SWAN is a 10-year prospective cohort study that follows 3302 multiethnic women at 7 clinical sites located nationwide.6 Each site recruited community-based cohorts of Whites and 1 ethnic minority group: African Americans in Pittsburgh, Boston, Detroit, and Chicago; Hispanics (Puerto Rican, Dominican, Cuban, Central and South American) in Newark, NJ; Japanese in Los Angeles; and Chinese in the Oakland area. Participants were eligible for inclusion in the cohort if they were between the ages of 42 and 52 years and premenopausal or early perimenopausal at the time of the baseline assessment. Potential participants were excluded if they had undergone a hysterectomy or bilateral oophorectomy, were pregnant, or were using hormone replacement therapy or oral contraceptives at the time of the baseline assessment. In addition, participants were required to be able to speak English, Spanish, Cantonese, or Japanese; to provide informed consent to participate; and to comply with the study protocol.

All cohort members from the northern California SWAN site (200 White and 250 Chinese women) were invited to participate in the CAM substudy, of whom 186 White and 210 Chinese participants completed the CAM survey. In the southern California SWAN cohort (210 White and 267 Japanese women), 100 Japanese women who were participants in an ethnographic substudy were invited to participate, and 90 women agreed.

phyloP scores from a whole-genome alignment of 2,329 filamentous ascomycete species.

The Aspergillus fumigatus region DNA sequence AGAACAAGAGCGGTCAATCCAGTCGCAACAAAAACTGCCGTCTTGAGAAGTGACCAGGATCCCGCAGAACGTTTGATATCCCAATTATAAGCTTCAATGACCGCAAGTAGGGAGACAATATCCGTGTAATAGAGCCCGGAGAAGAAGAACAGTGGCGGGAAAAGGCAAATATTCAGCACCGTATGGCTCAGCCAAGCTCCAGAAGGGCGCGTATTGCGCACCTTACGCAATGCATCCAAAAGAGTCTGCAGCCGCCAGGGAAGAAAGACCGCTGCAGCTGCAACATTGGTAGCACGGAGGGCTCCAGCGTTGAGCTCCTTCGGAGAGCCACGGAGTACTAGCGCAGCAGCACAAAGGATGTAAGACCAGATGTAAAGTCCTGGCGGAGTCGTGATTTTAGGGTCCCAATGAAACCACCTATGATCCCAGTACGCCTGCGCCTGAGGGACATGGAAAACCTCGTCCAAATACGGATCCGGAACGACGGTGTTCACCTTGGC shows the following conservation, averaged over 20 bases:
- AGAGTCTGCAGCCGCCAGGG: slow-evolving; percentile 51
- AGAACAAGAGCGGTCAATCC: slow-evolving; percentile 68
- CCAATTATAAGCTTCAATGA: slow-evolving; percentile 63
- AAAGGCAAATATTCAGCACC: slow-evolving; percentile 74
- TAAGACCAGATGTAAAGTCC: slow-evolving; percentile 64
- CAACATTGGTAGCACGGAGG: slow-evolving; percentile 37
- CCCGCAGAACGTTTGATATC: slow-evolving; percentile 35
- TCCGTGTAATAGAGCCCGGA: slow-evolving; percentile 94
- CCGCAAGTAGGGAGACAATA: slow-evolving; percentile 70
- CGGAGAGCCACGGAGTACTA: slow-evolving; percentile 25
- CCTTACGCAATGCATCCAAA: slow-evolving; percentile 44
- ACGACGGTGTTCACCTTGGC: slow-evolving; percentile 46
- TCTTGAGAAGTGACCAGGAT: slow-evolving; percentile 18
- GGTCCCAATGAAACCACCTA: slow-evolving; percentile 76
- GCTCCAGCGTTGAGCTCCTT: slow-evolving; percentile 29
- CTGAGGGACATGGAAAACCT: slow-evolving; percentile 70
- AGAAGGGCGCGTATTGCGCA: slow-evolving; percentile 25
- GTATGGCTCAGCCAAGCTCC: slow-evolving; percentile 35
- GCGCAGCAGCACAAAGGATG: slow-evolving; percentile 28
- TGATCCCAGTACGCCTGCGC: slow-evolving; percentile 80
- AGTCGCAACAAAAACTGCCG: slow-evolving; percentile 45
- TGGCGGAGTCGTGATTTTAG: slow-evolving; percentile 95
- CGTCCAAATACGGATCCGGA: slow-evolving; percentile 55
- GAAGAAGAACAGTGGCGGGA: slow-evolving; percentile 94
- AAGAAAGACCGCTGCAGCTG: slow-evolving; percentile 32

Data Collection

All SWAN participants completed annual self-administered and interviewer-administered surveys eliciting detailed information on sociodemographic factors, lifestyle and healthrelated behaviors, physical and mental health status, and menopausal symptoms.

Use of complementary and alternative therapies.

Participants at all sites completed a 5-item survey about general use of CAM at the baseline visit. Participants were asked to indicate use of the following types of self-care therapies during the past 12 months: “Herbs or herbal remedies, such as homeopathy or Chinese herbs or teas”; “Special diets or nutritional remedies, such as macrobiotic or vegetarian diets, vitamins or supplements”; “Psychological methods, such as meditation, mental imagery or relaxation techniques”; “Physical methods, such as massage, acupressure or acupuncture”; and “Folk medicine or traditional Chinese medicine.”

Only the California participants in the longitudinal study completed an additional detailed 105-item survey of CAM therapies at the first-year follow-up visit (full survey instrument available from the authors). Individual therapies were grouped into the following categories: herbal remedies (16 items), spiritual methods (3 items about spiritual healing or prayer), and physical manipulation methods (6 items about reflexology, massage, acupressure, acupuncture, and chiropractic).